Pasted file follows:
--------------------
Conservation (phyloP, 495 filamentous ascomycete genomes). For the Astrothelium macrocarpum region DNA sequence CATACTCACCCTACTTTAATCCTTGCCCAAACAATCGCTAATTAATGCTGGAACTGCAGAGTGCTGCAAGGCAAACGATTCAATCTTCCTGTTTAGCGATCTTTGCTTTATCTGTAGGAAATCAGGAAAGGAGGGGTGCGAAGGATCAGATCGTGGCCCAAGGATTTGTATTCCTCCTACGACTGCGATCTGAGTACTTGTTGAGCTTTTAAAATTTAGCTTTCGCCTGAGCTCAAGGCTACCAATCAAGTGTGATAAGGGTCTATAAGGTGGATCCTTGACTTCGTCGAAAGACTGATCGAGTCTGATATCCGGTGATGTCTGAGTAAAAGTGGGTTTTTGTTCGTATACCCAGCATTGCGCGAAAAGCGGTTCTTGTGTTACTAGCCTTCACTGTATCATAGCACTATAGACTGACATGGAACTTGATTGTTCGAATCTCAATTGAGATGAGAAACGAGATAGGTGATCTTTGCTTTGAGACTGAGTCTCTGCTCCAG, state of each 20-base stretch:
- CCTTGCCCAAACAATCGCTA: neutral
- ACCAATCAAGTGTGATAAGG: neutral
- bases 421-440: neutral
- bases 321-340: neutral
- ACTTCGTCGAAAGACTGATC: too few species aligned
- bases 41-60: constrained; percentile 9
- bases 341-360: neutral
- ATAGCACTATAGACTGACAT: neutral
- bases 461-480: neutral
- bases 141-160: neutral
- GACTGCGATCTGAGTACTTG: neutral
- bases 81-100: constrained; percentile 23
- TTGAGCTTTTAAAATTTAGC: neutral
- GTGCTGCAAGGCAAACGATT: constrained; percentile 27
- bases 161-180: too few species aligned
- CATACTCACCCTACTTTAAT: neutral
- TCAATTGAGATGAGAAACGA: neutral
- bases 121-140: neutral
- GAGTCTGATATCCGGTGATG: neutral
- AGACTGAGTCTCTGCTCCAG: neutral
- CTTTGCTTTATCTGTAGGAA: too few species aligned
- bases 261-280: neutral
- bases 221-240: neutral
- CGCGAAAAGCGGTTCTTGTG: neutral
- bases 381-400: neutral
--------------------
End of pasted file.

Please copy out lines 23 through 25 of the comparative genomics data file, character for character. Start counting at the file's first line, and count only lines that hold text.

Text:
- bases 261-280: neutral
- bases 221-240: neutral
- CGCGAAAAGCGGTTCTTGTG: neutral